Beethoven
Piano Concertos:
No.1 in C, Op.15
No.2 in B flat, Op.19 *
No.3 in C minor, Op.37
No.4 in G, Op.58
No.5 in E flat, Op.73 (Emperor)
Pierre-Laurent Aimard (piano)

Chamber Orchestra of Europe
Nikolaus Harnoncourt


Recorded live between 2000 and 2002 in the Stefaniensaal, Graz and * in the Musikverein, Vienna
CD No: TELDEC 0927 47334-2
(3 CDs)
Duration:
Reviewed: June 2003
This new cycle of Beethoven’s five piano concertos with Pierre-Laurent Aimard and Nikolaus Harnoncourt – just as with EMI’s luxury set of Beethoven’s nine symphonies with Sir Simon Rattle and the Vienna Philharmonic – raises interesting (if not uncommon) questions about the need to make further recordings of standard repertoire.
I come from a standpoint that Aimard’s set is my ninth of the piano concertos (only three of which include the Choral Fantasia) and Rattle’s my thirteenth of the symphonies. That’s not to mention isolated accounts of any one concerto or symphony.
Why the abstruse facts about my record collection? Well, in effect, they are in defiance of the whole nature of the single definitive recording and the prevalent nature of the ’Building a Library’ mentality – one best recording. Plurality is the name of the game – the amount of (sometimes quite wildly) different, yet satisfying, renditions of a particular opus on CD (or in the concert hall) are proof the music’s worth.
If it were about finding one’s definitive performance, then I would have given up long ago. It’s about rediscovering music afresh every time I hear it – realising that it still lives and breaths even though it may be quite different to the last time I heard it. Interpretation is something to recognise, assimilate and cherish. That’s not to say, of course, that every rendition is satisfying, yet it is constantly amazing the variety that notes on a page can yield – all of which can claim equal veracity to the composer’s printed (if not manuscript) intentions – in balance, pitch, and the use of vibrato, which has been the most overtly recognisable preoccupation of thirty years of historically-informed performance.
Music is dead if we refuse to acknowledge its mercurial quality. Simply playing the same recording over and over again will distance you from the work – familiarity breeds contempt. So to Aimard and Harnoncourt – scourges of 19th- and 20th-century accretions – and their eager conspirators, the Chamber Orchestra of Europe. Much has been made – indeed, starting in the accompanying booklet – of the potentially ’odd-couple’ nature of this conductor and soloist, but the electricity that their common quest in search of the soul of Beethoven comes over in vibrant form. For those that worry over whether or not this set is a definitive article, I refer to my comments above. Banishing the ’better’ and ’best’ notions of a ’first recommendation’ I can only say try this invigorating and enlightening set. Listen and enjoy its committed music making. You may be surprised by the distinctly French sensibilities that Aimard teases out of the music (although he is surely not the first to uncover impressionistic lines, especially in the slow movements), or the pungent attack Harnoncourt encourages from his still-young if long-time collaborators: in those surprises lie new windows on the works. This is music-making that lives and breaths, not doubt enhanced by the fact that the recordings are live.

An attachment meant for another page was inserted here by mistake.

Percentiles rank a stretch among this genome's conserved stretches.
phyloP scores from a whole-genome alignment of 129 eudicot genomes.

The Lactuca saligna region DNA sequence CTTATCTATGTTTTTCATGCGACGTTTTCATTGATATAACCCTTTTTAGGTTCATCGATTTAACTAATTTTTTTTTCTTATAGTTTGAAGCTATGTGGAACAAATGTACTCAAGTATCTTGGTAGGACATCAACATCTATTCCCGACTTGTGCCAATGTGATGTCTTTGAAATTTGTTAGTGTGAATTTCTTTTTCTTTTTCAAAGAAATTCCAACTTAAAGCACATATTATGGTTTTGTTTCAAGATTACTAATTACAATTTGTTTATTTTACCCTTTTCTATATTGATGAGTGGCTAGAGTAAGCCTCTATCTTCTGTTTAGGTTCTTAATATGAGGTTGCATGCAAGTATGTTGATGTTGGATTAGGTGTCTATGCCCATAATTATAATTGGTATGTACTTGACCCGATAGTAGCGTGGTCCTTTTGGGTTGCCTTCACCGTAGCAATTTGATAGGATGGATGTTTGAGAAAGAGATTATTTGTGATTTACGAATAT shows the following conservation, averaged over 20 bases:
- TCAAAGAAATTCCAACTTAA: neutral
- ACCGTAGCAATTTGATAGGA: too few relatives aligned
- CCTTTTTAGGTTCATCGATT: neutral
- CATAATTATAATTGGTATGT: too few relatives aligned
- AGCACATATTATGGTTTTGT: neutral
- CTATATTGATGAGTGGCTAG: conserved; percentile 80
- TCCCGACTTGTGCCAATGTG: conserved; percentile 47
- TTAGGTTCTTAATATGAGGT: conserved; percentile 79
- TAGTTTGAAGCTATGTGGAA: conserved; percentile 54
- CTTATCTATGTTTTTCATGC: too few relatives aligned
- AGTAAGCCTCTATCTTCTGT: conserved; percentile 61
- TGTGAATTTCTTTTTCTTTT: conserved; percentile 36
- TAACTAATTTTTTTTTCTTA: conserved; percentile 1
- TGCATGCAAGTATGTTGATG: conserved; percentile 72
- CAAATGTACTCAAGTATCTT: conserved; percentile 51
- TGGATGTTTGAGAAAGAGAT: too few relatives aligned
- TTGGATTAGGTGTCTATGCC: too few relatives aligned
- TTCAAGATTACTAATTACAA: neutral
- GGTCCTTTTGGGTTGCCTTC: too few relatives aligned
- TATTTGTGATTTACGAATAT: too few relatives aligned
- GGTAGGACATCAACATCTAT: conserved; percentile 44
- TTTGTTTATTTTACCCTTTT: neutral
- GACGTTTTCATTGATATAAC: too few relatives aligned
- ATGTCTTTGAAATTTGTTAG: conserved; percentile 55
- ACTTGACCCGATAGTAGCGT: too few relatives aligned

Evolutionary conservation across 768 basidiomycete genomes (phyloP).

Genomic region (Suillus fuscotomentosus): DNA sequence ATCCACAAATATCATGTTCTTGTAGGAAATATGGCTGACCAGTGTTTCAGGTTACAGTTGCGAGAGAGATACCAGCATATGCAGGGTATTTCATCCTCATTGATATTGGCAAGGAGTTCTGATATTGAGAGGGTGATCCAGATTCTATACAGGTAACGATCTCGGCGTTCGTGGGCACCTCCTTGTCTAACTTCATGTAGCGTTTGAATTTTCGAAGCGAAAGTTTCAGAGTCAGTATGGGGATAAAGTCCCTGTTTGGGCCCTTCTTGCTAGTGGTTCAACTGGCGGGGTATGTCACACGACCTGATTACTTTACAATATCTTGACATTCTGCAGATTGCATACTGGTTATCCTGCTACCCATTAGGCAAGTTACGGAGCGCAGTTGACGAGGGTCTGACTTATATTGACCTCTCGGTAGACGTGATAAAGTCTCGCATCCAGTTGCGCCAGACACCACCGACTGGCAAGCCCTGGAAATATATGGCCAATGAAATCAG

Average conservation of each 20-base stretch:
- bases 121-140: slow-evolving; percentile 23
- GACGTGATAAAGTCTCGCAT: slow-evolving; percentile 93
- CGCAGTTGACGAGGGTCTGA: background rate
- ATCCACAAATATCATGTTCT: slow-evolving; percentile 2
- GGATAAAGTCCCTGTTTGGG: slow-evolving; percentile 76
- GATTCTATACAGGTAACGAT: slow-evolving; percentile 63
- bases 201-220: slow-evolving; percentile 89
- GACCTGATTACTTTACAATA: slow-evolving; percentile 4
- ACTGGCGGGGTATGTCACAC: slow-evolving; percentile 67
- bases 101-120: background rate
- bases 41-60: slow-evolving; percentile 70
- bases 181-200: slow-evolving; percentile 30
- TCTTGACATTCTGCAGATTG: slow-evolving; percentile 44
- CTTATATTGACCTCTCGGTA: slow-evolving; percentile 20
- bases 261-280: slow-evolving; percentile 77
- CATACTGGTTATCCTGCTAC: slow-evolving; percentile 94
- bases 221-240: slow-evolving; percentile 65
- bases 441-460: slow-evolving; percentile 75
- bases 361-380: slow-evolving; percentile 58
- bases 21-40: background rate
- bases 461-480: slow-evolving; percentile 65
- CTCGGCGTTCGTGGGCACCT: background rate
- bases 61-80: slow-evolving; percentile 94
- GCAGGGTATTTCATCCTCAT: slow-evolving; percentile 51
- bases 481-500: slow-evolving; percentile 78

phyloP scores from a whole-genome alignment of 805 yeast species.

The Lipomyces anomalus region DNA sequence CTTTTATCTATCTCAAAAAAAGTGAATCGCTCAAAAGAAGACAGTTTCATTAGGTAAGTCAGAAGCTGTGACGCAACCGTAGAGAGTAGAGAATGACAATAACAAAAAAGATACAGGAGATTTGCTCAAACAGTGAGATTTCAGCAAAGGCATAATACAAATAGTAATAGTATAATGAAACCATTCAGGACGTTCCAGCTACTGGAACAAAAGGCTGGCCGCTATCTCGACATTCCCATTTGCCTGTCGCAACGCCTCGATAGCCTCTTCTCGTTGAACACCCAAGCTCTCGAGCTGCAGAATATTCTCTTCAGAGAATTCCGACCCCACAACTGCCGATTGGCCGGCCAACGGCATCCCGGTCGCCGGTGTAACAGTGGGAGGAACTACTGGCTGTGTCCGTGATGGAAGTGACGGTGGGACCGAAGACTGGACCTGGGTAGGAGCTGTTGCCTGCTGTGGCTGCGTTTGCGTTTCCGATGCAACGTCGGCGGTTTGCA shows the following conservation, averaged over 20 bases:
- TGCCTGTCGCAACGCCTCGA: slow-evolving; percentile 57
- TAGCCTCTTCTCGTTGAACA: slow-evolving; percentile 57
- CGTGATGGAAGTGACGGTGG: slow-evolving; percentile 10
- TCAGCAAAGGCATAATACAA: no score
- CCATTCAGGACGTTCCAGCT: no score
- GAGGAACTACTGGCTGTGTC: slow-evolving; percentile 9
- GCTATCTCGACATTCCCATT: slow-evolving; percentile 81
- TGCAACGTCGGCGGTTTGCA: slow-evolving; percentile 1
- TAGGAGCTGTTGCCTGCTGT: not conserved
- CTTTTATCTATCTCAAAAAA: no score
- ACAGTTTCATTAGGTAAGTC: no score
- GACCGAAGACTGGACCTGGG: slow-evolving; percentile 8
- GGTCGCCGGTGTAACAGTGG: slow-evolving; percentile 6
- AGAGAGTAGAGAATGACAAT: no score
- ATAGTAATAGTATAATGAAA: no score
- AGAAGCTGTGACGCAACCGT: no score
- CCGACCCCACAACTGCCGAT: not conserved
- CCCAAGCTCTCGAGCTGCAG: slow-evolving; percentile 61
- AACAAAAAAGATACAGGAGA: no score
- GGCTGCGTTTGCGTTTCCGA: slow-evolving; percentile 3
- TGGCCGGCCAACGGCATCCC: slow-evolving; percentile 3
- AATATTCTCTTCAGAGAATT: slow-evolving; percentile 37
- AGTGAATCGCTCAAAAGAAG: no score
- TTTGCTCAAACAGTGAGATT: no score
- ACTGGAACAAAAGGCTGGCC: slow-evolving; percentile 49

I found the first two concertos (No.2 first, it being the first composed, just published second) the most arresting, with the Third, recorded first, to be more hesitant in its approach – but I was inspired afresh by the works themselves. The music wins through with soloist and conductor finding inspiration in each other. Despite what might have seemed like chasm-like differences between the French contemporary-music expert and the Berlin-born Viennese maestro with over fifty years in the business, their inquiring minds have resulted in brittle, lithe and infectious performances that bring Beethoven to life.
I suspect that if Aimard and Harnoncourt re-embarked on the project again, the results would be different – perhaps not radically so, but their ideas would have moved on. The very nature of recording means that something is caught for time immemorial, trapped like a fly in amber. But one shouldn’t need just one performance. Aimard and Harnoncourt’s are a lovingly crafted guide, well worth its ’three for two’ cost – but keep seeking out this music; this is what keeps it alive.
Ultimately, I don’t think you can fail with this set. The mixture of Gallic subtlety, incisive attack, attractive, natural orchestral sound and balances and a common sense of purpose are laudable and convincing.
One final, flippant comment, which should neither deter nor encourage purchase. The booklet photographs follow those of Brendel and Rattle’s VPO set on Philips, with posed conductor/soloist shots in various positions, only one of which on the new set is at the piano (scoring over Philips which has no shot of Brendel at the piano). The Teldec team (thankfully) opts against putting a picture of the back of the duo’s heads on the reverse of the CD case – a curious case of Germanic humour which wears quickly thin! However, the airport (or perhaps hotel) lounge-style interiors where Aimard and Harnoncourt are pictured are also pretty bizarre – the one of them sitting beside each other, their hands clasped in front of each – Harnoncourt with his eyes closed, as if close physically but far away mentally – seems to go against the collaborative nature of the music-making.
Best just to listen to the music they make!

 

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